Adoption of a federal mandate for Universal Health Care in India


Universal healthcare is a topic that is increasingly being considered for adoption in India, and there have been a numbers of papers written on whether it is a utopian vision, and what it would look like when implemented with a view to efficiency, equity and quality.

At the present time, health expenditure in India is 5% of its GDP, which is more than other South Asian countries, but public spending is only 19% of that. That leaves around 70% of healthcare expenditure being paid for out-of-pocket by consumers, and has 25% of all those being hospitalized pushed below the poverty line because of health-related expenses.

As is the case with many low and middle income countries, India is also facing a epidemiologic transition, with a triple burden of infectious disease, non-communicable disease and injuries. It is estimated that 60% of premature loss of life is due to non-communicable illnesses, and that the loss in productivity to the Indian economy from non-communicable illnesses will exceed the GDP if there is no intervention in current trends.



In India, health is overseen by the centre and the states. Increasingly, states are receiving a greater proportion of tax monies from the center, but this leaves them with a greater responsibility for planning, financing and implementing health related spending, which requires systems strengthening and political will to implement some of these measures.

There is a need for nationally mandated provision of universal health coverage with a basic basket of health services, which need to be determined based on burden of disease, cost effectiveness, financial constraints and standard of care. This would require extensive reform of systems of administration, governance, data collection and surveillance of health, but would greatly improve health outcomes and productivity of India’s large population which currently has very poor access to healthcare.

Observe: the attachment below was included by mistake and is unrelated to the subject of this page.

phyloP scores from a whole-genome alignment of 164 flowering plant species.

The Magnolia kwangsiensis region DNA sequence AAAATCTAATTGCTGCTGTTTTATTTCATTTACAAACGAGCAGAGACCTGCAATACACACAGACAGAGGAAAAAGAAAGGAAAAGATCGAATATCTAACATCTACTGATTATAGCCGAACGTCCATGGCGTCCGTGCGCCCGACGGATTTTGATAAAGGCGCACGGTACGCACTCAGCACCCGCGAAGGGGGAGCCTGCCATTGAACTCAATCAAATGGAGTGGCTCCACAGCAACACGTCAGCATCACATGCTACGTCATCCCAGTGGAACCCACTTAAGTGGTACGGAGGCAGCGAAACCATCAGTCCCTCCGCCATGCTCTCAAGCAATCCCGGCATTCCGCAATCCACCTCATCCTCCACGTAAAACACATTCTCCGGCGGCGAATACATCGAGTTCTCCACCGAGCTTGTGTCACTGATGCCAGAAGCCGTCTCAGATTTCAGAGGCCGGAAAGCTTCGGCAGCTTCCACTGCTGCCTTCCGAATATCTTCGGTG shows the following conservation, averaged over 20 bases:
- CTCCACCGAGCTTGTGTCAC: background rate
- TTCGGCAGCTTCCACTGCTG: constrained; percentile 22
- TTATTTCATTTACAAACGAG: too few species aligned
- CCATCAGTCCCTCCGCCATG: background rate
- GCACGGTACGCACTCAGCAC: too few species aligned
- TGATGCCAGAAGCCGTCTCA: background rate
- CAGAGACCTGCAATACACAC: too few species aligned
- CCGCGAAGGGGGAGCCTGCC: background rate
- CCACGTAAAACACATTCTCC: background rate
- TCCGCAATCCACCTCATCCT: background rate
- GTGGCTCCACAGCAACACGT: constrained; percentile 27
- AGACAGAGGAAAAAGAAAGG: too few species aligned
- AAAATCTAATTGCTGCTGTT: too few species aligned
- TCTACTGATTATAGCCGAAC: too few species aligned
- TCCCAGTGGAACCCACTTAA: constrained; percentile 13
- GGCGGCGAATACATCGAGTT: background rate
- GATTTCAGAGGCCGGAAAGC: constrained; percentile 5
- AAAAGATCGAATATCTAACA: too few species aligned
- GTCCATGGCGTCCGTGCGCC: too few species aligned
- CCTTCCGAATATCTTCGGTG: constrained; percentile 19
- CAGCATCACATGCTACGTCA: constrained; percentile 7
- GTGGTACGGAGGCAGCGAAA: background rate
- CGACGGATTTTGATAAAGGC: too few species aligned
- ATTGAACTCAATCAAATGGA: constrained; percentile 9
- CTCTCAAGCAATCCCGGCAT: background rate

6 Responses to “Adoption of a federal mandate for Universal Health Care in India”

  1. shivanip1892 Says:

    Thank you for this great post! It is very interesting to note that non-communicable diseases, infections and injuries are among the highest causes of burden in India. Though a overhaul of the health care system in India is overdue, maybe focusing resources at the community and local level could help ameliorate some of this preventable burden. By allocating funds to local and community level clinics, health care workers could be better equipped in identifying and treating infections. Campaigns for better overall health and dietary education could help reduce the burden of non-communicable disease at the community level.

    Maybe helping to fund the community clinics and scaling up community workers could help increase health education and positively influence health seeking behaviors. Starting at the community level could be of low cost to the consumer and could help save resources for unnecessary facility visits

  2. wcherniak Says:

    Very interesting read! I find it amazing that healthcare spending is only 5% of GDP in India while it is 17.5% in the USA ( – I wonder why the levels are so low in India?

    Given that the economy of a nation is only as strong as the people who are living within it’s boundaries, one would think that the government would want to ensure that it’s people are as healthy and productive as possible.